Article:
CHARACTERS: There are enough research chemists in Death, My Darling Daughters (1945) to give any policeman a headache. Hilton heads up a research team and is one of those arrogant scientists who wants all the credit for himself making for an acrimonious working relationship with his colleague Dr. Richard Kenton-Oake and especially Dr. Victor Roberts, the hothead hunk (“The young doctor was the best looking man I had ever seen”). Victor is yet another Stagge Adonis whose initial description goes on for an entire paragraph detailing his “too beautiful” looks, impressive physique and “animal virility”. But he’s an embittered beauty. He’s not only angry about having his name left off publications for developing the synthetic rubber esters he made himself, but is ticked off that Hilton disapproves of his womanizing. Victor can’t help himself, of course, setting hearts aflutter of every young woman in the Hilton household including Hilton’s giddy much younger wife Janie. He’s sex on a stick 1945 style, passionate in temperament in more ways than one.
|French paperback using a close translation|
of the British alternate title (see below)
The Hilton daughters who all sport the names of Shakespearean characters – Perdita, Rosalind and Helena – are not at all like their namesakes. Webb and Wheeler like their characters to be ironically named. Helena is brash and brazen, Rosalind is petulant and ridiculing, Perdita is distant and unloving to her father. All of them are talentless musicians no matter how hard their mother attempts to cultivate them into a classical trio. But they have other hidden talents – like vocal impressions. Rosalind is particularly talented in her various impressions of the men and women in the Hilton household. She imitates her mother and sister to perfection. Is that a clue to events to come? Maybe. Maybe just a clever red herring.
Their imperious controlling mother does her best to maintain her façade of social politeness but is a dragon of the worst sort. There is a scene between Mrs. Lanchester (she is George’s sister) and Dr. Kenton-Oake’s wife that could have been lifted from Clare Booth Luce’s witty play The Women. A verbal cat fight that allows each woman to reveal her true self. It’s a trenchant theatrical touch with bitchy and cruelly witty dialogue that foreshadows Hugh Wheeler’s future career as a playwright.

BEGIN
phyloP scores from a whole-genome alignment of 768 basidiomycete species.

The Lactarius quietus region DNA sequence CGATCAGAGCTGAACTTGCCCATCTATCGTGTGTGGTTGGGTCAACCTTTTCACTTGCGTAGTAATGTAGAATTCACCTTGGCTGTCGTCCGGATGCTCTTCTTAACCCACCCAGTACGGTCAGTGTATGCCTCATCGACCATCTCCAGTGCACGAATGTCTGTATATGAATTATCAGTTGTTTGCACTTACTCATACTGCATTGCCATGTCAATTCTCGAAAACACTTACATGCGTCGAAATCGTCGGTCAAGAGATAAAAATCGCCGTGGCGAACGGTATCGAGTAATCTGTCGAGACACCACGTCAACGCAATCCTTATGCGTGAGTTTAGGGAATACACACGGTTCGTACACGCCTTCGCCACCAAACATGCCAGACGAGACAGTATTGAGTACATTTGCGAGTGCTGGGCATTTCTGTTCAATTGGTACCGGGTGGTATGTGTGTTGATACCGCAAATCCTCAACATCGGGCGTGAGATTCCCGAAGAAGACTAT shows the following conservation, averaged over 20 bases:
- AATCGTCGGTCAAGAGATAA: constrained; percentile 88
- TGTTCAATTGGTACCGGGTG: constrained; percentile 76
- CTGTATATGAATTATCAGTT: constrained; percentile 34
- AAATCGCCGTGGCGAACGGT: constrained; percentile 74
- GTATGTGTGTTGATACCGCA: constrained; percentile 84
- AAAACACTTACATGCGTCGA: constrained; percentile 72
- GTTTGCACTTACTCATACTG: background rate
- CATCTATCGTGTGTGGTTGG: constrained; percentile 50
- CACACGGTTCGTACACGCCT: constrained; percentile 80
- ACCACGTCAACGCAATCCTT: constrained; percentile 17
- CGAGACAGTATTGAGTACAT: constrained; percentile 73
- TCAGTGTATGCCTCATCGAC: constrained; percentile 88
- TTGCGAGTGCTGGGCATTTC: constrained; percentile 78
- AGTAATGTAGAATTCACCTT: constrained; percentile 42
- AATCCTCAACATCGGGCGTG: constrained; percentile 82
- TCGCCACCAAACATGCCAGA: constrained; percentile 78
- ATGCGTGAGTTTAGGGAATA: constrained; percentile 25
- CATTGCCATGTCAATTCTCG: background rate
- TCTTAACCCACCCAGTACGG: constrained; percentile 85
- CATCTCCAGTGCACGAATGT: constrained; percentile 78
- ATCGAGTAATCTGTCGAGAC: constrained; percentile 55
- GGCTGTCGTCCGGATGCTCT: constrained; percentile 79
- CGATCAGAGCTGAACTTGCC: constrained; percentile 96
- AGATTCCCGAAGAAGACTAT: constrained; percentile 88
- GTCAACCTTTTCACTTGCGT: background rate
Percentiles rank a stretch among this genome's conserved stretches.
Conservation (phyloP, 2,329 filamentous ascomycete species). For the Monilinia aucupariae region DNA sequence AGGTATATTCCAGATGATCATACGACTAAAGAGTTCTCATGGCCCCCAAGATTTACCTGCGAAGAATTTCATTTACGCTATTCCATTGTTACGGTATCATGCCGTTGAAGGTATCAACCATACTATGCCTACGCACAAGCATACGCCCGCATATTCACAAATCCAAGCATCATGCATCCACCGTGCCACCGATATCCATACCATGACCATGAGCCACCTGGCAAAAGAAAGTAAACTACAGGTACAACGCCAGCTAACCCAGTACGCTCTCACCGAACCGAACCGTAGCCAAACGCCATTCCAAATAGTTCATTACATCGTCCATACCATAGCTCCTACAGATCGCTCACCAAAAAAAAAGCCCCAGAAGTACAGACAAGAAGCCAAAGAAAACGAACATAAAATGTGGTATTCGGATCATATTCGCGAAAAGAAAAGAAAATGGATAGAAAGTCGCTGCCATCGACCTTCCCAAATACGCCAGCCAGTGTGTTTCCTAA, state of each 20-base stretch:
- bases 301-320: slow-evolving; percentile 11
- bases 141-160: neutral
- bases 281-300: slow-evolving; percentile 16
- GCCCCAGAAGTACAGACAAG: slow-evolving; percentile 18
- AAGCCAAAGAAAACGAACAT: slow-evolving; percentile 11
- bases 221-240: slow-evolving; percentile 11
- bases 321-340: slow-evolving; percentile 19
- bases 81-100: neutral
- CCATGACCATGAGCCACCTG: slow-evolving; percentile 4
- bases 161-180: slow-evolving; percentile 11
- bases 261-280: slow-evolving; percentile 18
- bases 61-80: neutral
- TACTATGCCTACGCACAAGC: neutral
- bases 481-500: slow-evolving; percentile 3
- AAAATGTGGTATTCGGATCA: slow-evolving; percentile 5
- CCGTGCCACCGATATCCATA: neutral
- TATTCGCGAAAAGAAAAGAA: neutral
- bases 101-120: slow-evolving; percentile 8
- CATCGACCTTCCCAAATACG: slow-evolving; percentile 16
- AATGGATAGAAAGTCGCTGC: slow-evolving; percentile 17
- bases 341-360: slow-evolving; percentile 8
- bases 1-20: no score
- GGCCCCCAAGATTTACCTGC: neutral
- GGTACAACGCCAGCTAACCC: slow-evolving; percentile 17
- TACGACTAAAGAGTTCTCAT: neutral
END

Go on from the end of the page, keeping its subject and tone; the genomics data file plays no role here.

|UK 1st edition (Michael Joseph, 1946)|
THINGS I LEARNED: Back in the day (and maybe still true today) silver polish contained enough quantities of potassium cyanide to cause toxicity if not handled properly. Dr. Stahl quotes from contemporary toxicology textbooks specific cases of fatal poisonings resulting from the accidental ingestion of residual silver polish not properly removed from silverware, pots and platters.
Arrowroot, often used in cooking as a starch substitute, can also have toxic properties in mass quantities. Ironically, the name itself originally came about because the plant was useful in drawing out poison from envenomed arrows.
|German edition. Title translates as:|
Mrs Hilton's Pretty Daughters
(Gift is the German word for "poison")
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This is my second contribution to Rich Westwood's "Crimes of the Century" meme. This month we read books published in the year 1945. The first book I read and reviewed was This Is The House by Shelley Smith. A list of all the 1945 book posts and contributor's blogs can be found on this page at Rich's blog Past Offenses.